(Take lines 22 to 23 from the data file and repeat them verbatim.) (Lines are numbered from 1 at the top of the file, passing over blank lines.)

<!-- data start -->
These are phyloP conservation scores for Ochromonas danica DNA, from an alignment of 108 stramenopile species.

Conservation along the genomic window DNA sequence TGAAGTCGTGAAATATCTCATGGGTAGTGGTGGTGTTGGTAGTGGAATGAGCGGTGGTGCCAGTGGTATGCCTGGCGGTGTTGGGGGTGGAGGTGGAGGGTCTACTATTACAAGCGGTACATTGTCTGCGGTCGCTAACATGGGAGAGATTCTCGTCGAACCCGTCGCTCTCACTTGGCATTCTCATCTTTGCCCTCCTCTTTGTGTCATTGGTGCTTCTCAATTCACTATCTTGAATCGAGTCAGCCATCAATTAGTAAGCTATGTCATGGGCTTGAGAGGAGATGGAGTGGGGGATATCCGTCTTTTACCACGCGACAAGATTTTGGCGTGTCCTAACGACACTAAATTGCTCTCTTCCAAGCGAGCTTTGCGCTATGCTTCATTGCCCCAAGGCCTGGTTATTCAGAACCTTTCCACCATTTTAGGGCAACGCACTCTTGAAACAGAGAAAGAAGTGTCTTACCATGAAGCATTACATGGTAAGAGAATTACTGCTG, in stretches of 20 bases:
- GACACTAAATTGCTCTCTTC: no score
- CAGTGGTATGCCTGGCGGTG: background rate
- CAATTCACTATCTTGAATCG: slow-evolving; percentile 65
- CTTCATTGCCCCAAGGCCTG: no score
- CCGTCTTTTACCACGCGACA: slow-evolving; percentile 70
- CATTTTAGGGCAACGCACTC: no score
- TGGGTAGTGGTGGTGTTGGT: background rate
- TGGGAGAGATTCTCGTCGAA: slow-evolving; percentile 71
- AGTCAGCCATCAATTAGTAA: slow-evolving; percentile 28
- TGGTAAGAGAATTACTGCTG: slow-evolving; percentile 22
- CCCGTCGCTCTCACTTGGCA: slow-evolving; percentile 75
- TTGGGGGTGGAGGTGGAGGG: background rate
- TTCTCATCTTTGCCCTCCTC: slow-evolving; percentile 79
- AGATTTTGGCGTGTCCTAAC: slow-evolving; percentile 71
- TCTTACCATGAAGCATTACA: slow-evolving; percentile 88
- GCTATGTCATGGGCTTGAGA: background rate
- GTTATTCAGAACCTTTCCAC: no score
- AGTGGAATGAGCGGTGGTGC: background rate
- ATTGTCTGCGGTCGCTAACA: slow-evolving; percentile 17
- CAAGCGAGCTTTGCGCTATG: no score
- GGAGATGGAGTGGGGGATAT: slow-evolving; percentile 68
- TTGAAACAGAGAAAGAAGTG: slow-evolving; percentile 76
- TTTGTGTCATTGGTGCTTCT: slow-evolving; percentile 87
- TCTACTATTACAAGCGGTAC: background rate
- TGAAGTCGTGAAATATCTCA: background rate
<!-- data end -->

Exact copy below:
- CAAGCGAGCTTTGCGCTATG: no score
- GGAGATGGAGTGGGGGATAT: slow-evolving; percentile 68